Nina Høy-Petersen is a Ph.D. researcher at the Center for Research on Extremism (UiO). Her project (submitted in late 2021) combines qualitative interviews with quantitative surveys to explore entanglements of racism and cosmopolitan attitudes in the white majority population of Norway. Being an inter-disciplinary sociologist, Nina's work is heavily influenced by theories of culture and cognition, and perspectives from psychology in particular.
Additional core research interests include hate crime, phenomenology, embodiment, and gender.
2014: Awarded Goldsmith’s ‘Sociology Award for Outstanding Academic Achievement’ for having the best overall degree results, MA Social Research of graduating year.
2012: Awarded Griffith University’s |University Medal for Outstanding Academic Excellence’ for having the best degree results among all students of the graduating year.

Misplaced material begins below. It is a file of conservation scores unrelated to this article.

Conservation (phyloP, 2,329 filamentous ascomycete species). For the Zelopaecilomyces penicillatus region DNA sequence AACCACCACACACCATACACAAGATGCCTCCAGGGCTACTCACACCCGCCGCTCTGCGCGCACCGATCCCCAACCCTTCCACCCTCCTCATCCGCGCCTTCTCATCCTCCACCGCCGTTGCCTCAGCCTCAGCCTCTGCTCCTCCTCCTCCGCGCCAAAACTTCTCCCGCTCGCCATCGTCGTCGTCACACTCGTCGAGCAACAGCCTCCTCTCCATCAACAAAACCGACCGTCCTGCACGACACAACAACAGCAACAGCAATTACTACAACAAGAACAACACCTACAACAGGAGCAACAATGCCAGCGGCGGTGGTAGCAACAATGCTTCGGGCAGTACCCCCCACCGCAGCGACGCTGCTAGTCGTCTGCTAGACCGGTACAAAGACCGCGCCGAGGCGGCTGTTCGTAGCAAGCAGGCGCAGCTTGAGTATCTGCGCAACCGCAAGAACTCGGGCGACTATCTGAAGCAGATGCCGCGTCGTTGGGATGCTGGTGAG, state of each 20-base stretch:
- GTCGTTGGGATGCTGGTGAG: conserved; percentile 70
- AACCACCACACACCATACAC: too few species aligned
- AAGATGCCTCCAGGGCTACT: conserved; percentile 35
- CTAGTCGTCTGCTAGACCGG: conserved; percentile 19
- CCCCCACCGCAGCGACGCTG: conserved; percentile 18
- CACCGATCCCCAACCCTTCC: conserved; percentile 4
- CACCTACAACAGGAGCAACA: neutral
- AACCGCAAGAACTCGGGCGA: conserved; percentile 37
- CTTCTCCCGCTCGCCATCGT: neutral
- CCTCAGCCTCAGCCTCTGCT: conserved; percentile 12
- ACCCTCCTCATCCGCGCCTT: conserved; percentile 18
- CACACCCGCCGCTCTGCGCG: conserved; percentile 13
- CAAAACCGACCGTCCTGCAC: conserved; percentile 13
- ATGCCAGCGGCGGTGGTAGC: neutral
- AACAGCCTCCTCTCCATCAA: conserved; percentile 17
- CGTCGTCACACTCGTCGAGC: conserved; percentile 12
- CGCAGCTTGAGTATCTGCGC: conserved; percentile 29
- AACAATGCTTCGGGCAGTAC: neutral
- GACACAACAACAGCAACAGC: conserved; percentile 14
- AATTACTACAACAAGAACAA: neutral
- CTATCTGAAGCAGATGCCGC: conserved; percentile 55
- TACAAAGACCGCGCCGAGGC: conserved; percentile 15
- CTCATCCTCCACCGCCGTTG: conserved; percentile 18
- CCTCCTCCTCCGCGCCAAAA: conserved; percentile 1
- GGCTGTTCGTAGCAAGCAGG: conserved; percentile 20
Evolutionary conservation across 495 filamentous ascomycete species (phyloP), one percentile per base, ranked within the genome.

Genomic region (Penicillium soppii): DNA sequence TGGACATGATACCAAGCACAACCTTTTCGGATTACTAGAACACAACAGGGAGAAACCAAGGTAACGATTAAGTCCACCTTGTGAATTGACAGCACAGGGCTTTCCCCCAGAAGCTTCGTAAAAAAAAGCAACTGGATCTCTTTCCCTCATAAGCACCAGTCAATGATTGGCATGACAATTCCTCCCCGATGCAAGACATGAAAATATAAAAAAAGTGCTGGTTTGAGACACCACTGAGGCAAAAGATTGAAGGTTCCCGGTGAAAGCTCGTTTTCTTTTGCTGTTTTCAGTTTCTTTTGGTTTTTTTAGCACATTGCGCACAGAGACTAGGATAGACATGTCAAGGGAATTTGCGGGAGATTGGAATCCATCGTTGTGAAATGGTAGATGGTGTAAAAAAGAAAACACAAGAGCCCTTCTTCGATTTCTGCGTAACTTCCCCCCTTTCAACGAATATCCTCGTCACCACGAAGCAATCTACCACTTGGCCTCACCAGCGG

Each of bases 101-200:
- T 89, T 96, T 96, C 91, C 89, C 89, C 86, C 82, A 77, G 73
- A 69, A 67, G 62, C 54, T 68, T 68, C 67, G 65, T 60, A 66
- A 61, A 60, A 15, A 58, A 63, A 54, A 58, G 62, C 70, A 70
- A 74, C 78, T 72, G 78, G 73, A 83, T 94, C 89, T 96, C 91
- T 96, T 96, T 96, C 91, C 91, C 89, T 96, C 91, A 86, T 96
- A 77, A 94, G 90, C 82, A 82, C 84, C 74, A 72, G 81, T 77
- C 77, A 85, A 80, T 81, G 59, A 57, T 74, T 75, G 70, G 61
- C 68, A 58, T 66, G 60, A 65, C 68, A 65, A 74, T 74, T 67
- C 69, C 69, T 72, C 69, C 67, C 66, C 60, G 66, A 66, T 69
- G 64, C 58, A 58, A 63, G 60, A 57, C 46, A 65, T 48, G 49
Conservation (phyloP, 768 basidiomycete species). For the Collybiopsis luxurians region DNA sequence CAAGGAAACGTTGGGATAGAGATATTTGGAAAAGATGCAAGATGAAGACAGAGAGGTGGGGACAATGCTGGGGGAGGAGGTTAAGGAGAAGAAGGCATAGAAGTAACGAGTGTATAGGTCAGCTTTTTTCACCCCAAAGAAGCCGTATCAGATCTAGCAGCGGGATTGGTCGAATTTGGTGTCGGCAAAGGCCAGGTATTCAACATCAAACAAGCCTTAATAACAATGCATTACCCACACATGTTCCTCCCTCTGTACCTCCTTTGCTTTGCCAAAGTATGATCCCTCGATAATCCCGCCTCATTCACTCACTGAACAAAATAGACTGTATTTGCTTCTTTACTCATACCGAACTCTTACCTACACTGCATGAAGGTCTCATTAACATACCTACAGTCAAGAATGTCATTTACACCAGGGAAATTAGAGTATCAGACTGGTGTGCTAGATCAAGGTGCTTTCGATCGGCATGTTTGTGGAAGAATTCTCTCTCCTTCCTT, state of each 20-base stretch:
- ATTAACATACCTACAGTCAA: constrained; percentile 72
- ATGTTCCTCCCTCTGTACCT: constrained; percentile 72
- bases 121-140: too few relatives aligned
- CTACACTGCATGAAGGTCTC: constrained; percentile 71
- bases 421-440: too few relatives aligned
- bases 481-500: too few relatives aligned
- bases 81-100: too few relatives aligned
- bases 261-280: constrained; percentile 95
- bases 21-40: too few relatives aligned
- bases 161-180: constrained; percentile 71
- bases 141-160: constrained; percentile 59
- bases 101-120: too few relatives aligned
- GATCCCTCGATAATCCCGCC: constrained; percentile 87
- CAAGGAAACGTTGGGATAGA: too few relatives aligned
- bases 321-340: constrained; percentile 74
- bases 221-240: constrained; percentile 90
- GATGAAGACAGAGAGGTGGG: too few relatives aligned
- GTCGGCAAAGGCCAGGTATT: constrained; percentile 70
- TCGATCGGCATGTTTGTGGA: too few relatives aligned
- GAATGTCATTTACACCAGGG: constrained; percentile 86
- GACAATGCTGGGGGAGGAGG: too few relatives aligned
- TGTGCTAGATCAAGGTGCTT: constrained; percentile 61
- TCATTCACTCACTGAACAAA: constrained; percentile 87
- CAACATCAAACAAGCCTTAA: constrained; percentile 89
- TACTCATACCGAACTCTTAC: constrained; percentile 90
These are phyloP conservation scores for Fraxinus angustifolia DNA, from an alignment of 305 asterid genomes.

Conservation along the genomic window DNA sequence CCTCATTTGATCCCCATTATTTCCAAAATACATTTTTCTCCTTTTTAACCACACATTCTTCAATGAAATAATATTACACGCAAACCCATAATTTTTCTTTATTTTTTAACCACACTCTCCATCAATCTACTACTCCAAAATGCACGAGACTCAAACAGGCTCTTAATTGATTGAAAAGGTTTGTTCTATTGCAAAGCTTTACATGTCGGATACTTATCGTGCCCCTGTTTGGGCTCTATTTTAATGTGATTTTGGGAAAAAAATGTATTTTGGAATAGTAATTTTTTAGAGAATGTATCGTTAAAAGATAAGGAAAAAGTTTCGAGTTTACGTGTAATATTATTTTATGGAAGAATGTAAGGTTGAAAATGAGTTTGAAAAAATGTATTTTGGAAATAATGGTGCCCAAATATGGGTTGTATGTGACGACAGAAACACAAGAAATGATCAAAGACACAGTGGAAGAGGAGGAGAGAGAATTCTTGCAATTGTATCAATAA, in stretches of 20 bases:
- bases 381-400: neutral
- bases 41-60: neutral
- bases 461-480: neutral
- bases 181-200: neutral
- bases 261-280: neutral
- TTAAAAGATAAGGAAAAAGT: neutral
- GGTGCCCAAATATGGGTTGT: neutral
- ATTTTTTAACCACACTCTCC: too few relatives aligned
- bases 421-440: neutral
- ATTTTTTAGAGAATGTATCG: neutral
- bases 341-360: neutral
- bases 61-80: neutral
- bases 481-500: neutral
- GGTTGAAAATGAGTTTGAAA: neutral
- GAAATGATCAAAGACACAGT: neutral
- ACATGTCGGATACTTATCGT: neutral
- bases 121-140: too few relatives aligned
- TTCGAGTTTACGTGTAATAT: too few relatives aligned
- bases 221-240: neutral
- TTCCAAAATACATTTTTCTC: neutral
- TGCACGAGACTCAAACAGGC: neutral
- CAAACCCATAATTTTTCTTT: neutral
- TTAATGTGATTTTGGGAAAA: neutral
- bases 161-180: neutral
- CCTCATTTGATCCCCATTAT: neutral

2012: Battle of the Arts, Best Project Griffith University BA Program.
2012: Griffith Award for Academic Excellence
2010: Griffith Award for Academic Excellence
2009: Griffith Award for Academic Excellence
Ph.D. Researcher at the Center for Research on Extremism.
Høy-Petersen, Nina & Fangen, Katrine (2018). Hate Crime Policy: Global Controversies and the Norwegian Approach. In Øverland, Gwynyth; Andersen, Arnfinn J.; Førde, Kristin Engh; Grødum, Kjetil & Salomonsen, Joseph (Ed.), Violent Extremism in the 21st Century: International Perspectives . Cambridge Scholars Publishing. ISSN 1-5275-1580-X. p. 244–270. Full text in Research Archive